I am guessing that every Mother, on her child’s birthday, thinks back to that original day, when her little one was brought forth into the world.  She thinks about her pregnancy, her labor and delivery, and how the days/months/years have passed since that original day.

On my birthday, I have cause to think about this particular day in my history, and it is filled with many thoughts and wonderings, since it is a day of which I have never heard “the story.”

I happen to be adopted.

I have heard all of the stories of how my parents were initially my foster parents, of how they fought in court to be able to adopt me.  I have heard of how loved I was, how chubby I was, how my mother thought that I had a problem with my nervous system because I never cried.  I have a million stories of growing up, how my father was the first one to tell me of my adoption (the first story that I actually remember, that is), and consider myself a very blessed woman to have been  picked by the right Family.  I have often joked to others that I am the poster child for adoptions and how successful they can be.  My story is a very good one, and perhaps I’ll have to have an “On Being Adopted” theme week, as well.

It seems a little unfair that I should start this themed week with talk of my biological mother, because it is my true mother, and my true family, who deserve all of my love and affections.
While I know and have lived the story of my upbringing and my life through my family, this one person, this stranger, is the only one with whom I share a true secret.  No one can tell me this story from their perspective; in this case, on this one occasion, it’s just about Me and Her.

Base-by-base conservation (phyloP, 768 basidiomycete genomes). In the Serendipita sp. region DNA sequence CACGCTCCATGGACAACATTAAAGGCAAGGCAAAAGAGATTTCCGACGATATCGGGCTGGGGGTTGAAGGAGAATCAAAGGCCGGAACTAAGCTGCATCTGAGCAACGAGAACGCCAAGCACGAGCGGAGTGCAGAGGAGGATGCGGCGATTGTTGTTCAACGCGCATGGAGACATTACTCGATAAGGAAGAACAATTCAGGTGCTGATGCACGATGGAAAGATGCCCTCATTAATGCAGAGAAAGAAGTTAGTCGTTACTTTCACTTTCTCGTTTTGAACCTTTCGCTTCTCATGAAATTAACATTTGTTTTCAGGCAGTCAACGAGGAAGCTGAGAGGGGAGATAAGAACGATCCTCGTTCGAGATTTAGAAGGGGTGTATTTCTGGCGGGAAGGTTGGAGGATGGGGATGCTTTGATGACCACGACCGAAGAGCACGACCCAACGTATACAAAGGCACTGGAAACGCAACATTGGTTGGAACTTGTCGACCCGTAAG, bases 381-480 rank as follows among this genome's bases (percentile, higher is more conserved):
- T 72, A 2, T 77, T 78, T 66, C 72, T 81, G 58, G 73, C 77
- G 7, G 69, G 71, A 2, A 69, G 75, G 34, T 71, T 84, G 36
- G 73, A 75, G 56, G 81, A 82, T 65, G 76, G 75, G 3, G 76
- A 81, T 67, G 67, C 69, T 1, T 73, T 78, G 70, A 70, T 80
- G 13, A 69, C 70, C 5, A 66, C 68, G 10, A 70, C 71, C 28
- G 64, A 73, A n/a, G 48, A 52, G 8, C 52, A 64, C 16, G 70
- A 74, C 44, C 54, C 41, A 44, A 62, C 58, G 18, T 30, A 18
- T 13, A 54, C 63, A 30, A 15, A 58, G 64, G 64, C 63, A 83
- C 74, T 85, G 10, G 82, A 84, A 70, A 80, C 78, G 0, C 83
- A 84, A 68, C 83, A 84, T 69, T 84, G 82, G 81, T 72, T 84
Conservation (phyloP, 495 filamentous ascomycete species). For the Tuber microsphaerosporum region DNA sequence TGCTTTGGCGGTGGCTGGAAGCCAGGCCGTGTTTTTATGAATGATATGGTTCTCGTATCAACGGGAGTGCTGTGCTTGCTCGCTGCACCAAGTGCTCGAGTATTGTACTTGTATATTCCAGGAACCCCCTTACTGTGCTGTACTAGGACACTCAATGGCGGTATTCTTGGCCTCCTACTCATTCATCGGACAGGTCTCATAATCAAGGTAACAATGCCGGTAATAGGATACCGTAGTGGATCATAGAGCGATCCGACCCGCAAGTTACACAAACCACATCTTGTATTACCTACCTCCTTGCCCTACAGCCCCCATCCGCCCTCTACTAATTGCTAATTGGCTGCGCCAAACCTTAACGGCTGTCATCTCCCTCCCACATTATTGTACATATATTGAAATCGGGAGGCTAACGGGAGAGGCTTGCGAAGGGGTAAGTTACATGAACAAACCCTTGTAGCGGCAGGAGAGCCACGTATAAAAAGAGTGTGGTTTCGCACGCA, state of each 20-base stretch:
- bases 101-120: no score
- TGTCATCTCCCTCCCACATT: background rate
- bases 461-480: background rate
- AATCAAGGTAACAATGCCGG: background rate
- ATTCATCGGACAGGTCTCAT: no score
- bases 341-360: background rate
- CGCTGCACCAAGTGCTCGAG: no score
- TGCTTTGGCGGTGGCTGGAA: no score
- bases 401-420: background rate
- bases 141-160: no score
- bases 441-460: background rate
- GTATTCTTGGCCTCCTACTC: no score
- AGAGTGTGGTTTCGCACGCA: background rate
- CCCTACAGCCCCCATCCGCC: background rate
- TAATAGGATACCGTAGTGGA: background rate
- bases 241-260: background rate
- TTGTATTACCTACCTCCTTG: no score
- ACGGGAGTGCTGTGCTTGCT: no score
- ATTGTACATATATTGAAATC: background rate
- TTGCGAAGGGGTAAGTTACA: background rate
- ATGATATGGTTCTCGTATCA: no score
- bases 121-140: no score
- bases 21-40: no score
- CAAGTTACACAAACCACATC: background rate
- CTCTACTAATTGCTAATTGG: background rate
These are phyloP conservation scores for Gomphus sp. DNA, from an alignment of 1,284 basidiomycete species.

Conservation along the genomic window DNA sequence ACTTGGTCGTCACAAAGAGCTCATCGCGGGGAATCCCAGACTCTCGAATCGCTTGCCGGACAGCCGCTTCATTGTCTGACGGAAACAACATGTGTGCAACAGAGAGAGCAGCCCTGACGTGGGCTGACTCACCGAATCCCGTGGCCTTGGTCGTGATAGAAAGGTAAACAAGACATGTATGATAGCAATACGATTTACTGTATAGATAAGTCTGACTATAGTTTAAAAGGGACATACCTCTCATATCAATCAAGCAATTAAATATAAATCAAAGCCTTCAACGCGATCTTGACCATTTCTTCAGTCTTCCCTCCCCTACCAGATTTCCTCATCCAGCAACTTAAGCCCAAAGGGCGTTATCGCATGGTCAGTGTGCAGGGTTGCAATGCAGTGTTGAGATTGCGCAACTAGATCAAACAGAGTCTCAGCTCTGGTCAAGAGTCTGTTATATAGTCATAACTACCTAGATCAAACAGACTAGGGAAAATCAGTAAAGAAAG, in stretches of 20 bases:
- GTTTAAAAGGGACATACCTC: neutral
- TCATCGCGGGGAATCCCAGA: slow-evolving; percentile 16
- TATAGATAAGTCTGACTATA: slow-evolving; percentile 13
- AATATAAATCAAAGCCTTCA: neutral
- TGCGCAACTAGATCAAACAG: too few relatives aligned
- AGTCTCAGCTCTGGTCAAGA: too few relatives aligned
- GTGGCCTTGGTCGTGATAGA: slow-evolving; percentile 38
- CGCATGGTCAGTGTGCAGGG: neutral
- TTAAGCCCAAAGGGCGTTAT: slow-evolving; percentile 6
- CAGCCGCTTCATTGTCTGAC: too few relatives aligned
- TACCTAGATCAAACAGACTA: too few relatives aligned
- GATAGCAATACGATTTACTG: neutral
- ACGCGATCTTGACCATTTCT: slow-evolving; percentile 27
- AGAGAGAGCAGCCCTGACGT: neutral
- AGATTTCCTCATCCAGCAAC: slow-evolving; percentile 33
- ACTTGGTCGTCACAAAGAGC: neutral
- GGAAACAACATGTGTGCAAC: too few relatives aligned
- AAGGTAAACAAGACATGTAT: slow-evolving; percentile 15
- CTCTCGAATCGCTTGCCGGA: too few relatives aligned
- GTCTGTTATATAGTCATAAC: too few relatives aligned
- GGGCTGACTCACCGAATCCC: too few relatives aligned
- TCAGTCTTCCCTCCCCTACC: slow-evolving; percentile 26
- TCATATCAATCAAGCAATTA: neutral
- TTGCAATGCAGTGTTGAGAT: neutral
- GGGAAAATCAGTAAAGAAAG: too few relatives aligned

I don’t know much about my birth mother, as I’m sure is the case with many adopted children, particularly the ones who were adopted many years ago.  I happen to know her name, that she died in her early 40’s due to breast cancer, that she had two other daughters.  I know that she was married at one time.  I believe that I was conceived while she was separated from her husband, and I’m guessing that I was a bit of an unwelcome surprise.  I have seen some pictures of her, I have met my bio-sisters/half sisters, and some cousins.  I have been told that she released me for adoption because she was too ill to take care of me, but I suspect that it was more of the “shame” factor that was present, and perhaps the illness was a more gentle way of explaining it to me.

Other than that, I know nothing of her.  I try to think of her situation and what she may have been feeling on the days and months leading up to my birth-day.  Was she embarrassed?  Confused?  Shunned by the rest of her family?  Did she have morning sickness?  Did she try to hide her pregnancy?  Was she sad the first time she felt me kick?  These are things that I never really fully thought of, prior to having a child of my own.